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Asian-Pacific American Heritage Month

Nippon Hospital, Stockton, San Joaquin County, California

 

[photo]Nippon Hospital
Photo courtesy: California State Historic Preservation Ofiic

The Nippon Hospital is the last structure standing in Stockton, California, which reaches back to the early 1900’s when Stockton had one of the largest Japanese communities in the United States. The two-story hospital was constructed as a result of a proposal by the local Japanese association and financed by Tokutaro Matsumoto, a wealthy local farmer. In 1922, the facility appears to have been reorganized under the name “Stockton Hospital” The facility served the surrounding Japanese community until it was beset by financial difficulties in about 1930 at which time the building became a hotel.
In 1976 Dr. Knox Mellon, Historic Preservation Coordinator in the  Office of Historic Preservation in Sacramento, California, wrote a letter to Edward Griffith of the Community Development Center in Stockton in which he laid out the uniqueness of the Nippon Hospital’s architecture, much of which is paraphrased here. A two-story brick structure whose architectural design contains classical revival elements, a shallow gable crowns the front facade of the Nippon Hotel and a brick pillared porch leads to the entry. Colored brick is decoratively utilized on the façade to outline pediment, architecture and pilaster design elements. Façade windows are squared, whereas the windows in the other elevations of the Nippon Hotel are arched. The decorative brick delineation of Classic Greek architectural elements on the building is uncommon.


[photo] Nippon Hospital
Photo courtesy: California State Historic Preservation Ofiice


The early Japanese Experience in the United States, excerpted from Japanese Americans in World War II, draft theme study.

The late 19th and early 20th centuries were not easy times for many Japanese immigrants to the United States.  The first Japanese immigrants were called Issei, from the combination of the Japanese words for “one” and “generation”; their children, the American-born second generation, were Nisei, and the third generation were Sansei. Nisei and Sansei who were educated in Japan were called Kibei. The Issei mostly came from the Japanese countryside, and they generally arrived, either in Hawaii or the mainland West Coast, with very little money. Approximately half became farmers, while others went to the coastal urban centers and worked in small commercial establishments, usually for themselves or for other Issei.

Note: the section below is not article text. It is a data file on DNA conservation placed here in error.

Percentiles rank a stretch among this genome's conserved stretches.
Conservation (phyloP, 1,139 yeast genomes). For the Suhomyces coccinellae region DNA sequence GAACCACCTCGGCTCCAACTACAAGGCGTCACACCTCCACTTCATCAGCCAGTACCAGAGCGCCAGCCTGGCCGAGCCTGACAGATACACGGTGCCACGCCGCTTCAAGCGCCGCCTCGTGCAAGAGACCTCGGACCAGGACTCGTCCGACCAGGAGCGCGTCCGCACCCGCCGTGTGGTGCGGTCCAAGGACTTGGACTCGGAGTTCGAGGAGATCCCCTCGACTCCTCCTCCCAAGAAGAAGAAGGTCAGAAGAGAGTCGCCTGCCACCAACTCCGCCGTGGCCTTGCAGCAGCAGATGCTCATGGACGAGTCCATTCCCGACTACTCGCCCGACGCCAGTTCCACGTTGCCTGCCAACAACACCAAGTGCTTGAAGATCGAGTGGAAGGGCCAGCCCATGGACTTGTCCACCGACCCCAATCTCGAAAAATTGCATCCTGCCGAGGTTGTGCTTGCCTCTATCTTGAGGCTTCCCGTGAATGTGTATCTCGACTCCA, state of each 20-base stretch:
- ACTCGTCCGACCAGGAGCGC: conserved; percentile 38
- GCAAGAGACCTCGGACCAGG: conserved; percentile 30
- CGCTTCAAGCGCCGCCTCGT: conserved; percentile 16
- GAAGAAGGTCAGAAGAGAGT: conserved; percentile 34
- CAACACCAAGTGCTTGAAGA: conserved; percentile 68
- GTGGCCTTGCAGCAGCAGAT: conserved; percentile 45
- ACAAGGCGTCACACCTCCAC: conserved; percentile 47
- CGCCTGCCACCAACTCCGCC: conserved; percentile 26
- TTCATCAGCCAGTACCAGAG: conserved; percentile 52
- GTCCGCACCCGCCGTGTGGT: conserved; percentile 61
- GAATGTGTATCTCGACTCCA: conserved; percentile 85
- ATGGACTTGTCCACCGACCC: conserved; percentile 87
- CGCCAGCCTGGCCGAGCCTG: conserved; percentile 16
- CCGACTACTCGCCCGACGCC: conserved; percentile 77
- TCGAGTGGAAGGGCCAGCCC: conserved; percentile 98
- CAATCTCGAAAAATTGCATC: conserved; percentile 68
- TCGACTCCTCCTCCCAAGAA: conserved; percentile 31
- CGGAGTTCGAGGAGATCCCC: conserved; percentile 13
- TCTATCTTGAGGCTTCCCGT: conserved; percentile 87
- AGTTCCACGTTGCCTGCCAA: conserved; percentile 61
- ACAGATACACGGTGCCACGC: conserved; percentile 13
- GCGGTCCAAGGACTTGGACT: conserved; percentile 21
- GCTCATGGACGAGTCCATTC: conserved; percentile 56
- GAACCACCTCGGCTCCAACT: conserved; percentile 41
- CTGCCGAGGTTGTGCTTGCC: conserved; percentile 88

Anti-Japanese movements began shortly after Japanese immigration began, arising from existing
anti-Asian prejudices. However, the anti-Japanese movement became widespread around 1905, due both to increasing immigration and the Japanese victory over Russia, the first defeat of a western nation by an Asian nation in modern times. Discrimination included the formation of anti-Japanese organizations, such as the Asiatic Exclusion League, attempts at school segregation (which eventually affected Nisei under the doctrine of “separate but equal”), and a growing number of violent attacks upon individuals and businesses. The Japanese government subsequently protested this treatment of its citizens. To maintain the friendship between Japan and America, President Theodore Roosevelt attempted to negotiate a compromise, convincing the San Francisco school board to revoke the segregation order, restraining the California Legislature from passing more anti-Japanese legislation, and working out what was known as the “Gentlemen's Agreement” with the Japanese government. In this, the Japanese government agreed to limit emigration to the continental United States to laborers who had already been to the United States before and to the parents, wives, and children of laborers already there. In 1913, California passed the Alien Land Law which prohibited the ownership of agricultural land and other real property by “aliens ineligible to citizenship.” In 1920, a stronger Alien Land Act prohibited leasing and sharecropping as well. Both laws were based on the presumption that Asians were aliens ineligible for citizenship, which in turn stemmed from a narrow interpretation of the naturalization statute. The statute had been rewritten after the Fourteenth Amendment to the Constitution to permit naturalization of “white persons” and “aliens of African descent.” This exclusionism, clearly the intent of Congress, was legitimized by the Supreme Court in 1921, when Takao Ozawa was denied citizenship. However, the Nisei were citizens by birth, and therefore parents would often transfer property titles to their children.